By CATHY HAYES
Forget what they say about love. It’s change that really hurts.
Corporate leaders will tell you it’s the biggest challenge they’re facing today.
Constant change makes it difficult to remain relevant and to create value for customers.
“As humans we hate to change,” says corporate anthropologist Andi Simon, author of “On the Brink: A Fresh Lens to Take Your Business to New Heights.” Whether it’s introducing a state-of-the-art computer program or transitioning a company to a wholly new and innovative way of working, she says, “Your brain literally creates chemical pain that says, ‘Please stop all that new work.’”
And so, instead of enjoying the challenges that come with trying something new, we resist.
“To be sure, our brains are elastic and can, in fact, adapt,” Simon says. “But it’s not a smooth, easy or comfortable process.”
It’s tough enough for the people at the top to think about reworking processes and policies; imagine the difficulties when you’re talking about altering the culture of an entire workplace.
Companies have cultures, whether they know it or not, Simon says. “It’s an amalgam of core values, beliefs and behaviors that pertain to the business and the way it is conducted. Employees live out that culture every day.”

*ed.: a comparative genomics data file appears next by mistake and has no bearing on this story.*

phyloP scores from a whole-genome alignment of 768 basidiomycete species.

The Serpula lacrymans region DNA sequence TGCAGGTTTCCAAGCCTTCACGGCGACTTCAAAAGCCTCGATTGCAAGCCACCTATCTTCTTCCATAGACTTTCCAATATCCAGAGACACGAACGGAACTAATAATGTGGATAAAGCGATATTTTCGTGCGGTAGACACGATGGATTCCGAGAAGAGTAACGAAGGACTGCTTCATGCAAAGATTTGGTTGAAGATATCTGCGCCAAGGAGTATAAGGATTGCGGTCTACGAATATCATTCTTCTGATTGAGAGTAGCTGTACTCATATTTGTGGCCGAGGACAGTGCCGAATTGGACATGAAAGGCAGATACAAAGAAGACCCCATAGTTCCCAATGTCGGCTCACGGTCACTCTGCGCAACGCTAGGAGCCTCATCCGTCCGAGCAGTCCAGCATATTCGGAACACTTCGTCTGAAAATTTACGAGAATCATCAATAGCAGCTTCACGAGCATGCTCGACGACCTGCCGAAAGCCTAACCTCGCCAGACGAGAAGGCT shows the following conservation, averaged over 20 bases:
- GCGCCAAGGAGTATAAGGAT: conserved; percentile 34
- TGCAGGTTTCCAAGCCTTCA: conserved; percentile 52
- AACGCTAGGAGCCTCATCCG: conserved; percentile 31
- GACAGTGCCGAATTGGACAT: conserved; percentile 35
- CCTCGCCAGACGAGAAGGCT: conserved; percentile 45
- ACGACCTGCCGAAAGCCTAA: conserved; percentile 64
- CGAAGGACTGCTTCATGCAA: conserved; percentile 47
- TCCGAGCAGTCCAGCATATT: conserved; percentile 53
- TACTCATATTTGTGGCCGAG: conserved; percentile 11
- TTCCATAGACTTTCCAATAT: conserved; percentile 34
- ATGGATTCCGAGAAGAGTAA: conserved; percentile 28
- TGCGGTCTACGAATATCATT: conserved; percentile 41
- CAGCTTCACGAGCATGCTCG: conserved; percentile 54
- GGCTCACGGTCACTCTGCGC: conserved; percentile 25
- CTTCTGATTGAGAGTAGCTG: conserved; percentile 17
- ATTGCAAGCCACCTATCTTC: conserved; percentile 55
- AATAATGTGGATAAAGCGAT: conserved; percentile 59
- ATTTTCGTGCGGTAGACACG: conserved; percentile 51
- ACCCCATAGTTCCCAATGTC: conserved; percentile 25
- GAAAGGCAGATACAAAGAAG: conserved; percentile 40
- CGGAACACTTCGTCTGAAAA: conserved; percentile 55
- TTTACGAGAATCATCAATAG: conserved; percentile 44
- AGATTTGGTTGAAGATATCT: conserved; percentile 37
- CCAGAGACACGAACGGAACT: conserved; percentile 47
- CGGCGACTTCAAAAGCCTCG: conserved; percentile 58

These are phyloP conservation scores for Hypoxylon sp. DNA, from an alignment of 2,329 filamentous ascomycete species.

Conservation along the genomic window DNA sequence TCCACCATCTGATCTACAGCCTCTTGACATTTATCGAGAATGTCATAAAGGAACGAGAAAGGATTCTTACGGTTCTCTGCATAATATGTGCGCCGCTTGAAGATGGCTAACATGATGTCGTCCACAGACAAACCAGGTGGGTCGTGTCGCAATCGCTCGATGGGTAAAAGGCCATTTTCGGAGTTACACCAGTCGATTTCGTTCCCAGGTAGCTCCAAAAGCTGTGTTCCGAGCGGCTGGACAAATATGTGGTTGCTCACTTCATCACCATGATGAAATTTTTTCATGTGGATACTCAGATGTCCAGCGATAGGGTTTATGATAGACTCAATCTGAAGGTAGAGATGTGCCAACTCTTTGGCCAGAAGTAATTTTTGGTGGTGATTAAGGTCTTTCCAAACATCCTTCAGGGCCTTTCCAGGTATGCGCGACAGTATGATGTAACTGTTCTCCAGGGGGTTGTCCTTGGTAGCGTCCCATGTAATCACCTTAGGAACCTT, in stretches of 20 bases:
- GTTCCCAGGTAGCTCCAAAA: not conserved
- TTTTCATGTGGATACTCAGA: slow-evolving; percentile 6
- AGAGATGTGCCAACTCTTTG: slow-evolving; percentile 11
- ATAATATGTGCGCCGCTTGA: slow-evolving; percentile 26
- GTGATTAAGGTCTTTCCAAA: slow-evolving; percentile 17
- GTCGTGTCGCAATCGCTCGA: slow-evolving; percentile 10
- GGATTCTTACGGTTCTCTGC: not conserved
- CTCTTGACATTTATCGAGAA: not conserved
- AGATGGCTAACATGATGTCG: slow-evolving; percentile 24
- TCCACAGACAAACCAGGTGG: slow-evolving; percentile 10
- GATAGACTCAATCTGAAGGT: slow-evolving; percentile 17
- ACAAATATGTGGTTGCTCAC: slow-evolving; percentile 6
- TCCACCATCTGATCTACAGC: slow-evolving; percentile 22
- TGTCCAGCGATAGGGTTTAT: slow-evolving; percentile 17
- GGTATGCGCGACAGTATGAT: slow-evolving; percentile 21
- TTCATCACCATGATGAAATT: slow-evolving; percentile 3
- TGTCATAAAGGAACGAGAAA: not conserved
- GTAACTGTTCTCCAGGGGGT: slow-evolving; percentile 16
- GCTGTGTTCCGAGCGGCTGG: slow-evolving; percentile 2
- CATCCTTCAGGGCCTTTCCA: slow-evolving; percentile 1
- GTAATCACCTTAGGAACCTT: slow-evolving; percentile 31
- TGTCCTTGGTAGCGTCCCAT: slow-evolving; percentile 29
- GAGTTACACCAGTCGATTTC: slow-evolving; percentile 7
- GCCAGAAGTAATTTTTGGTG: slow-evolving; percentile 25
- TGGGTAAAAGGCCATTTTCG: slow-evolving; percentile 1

When the corporate culture has to evolve, getting employees on board can be a challenge. But if company leaders can provide purpose to the changes – by showing how they’ll improve business and create stability after the transition – they have a better shot at a quicker buy-in.
To do that, though, they have to get out of the office and witness first-hand how customers use the product or service, and interact with employees. Simon suggests adopting an “anthropologist’s tool kit” to:
• Conduct observational research. Consider shadowing clients and employees as they use a product or service. Find out what their challenges are, and what trends they see that have them concerned or excited.
• Find customers’ pain points. What happens when someone contacts the company’s customer service center? What works and what doesn’t? Are emails and phone calls answered? What happens when people visit the website? If responses are delayed or unsatisfactory, find out why.
• Use culture probes and storytelling. What are the stories customers and employees could tell if they had a company leader’s ear? Put away any defensiveness and just listen.
Simon also advises companies to expand the research role past the executive level.
Allow team leaders and others to be a part of the company’s new story, she says, and encourage them to visualize how they can play new roles in an emerging business environment.
“They’ll be the energy behind your innovation,” Simon says.
Contact Cathy Hayes at cathy@newsan perts.com.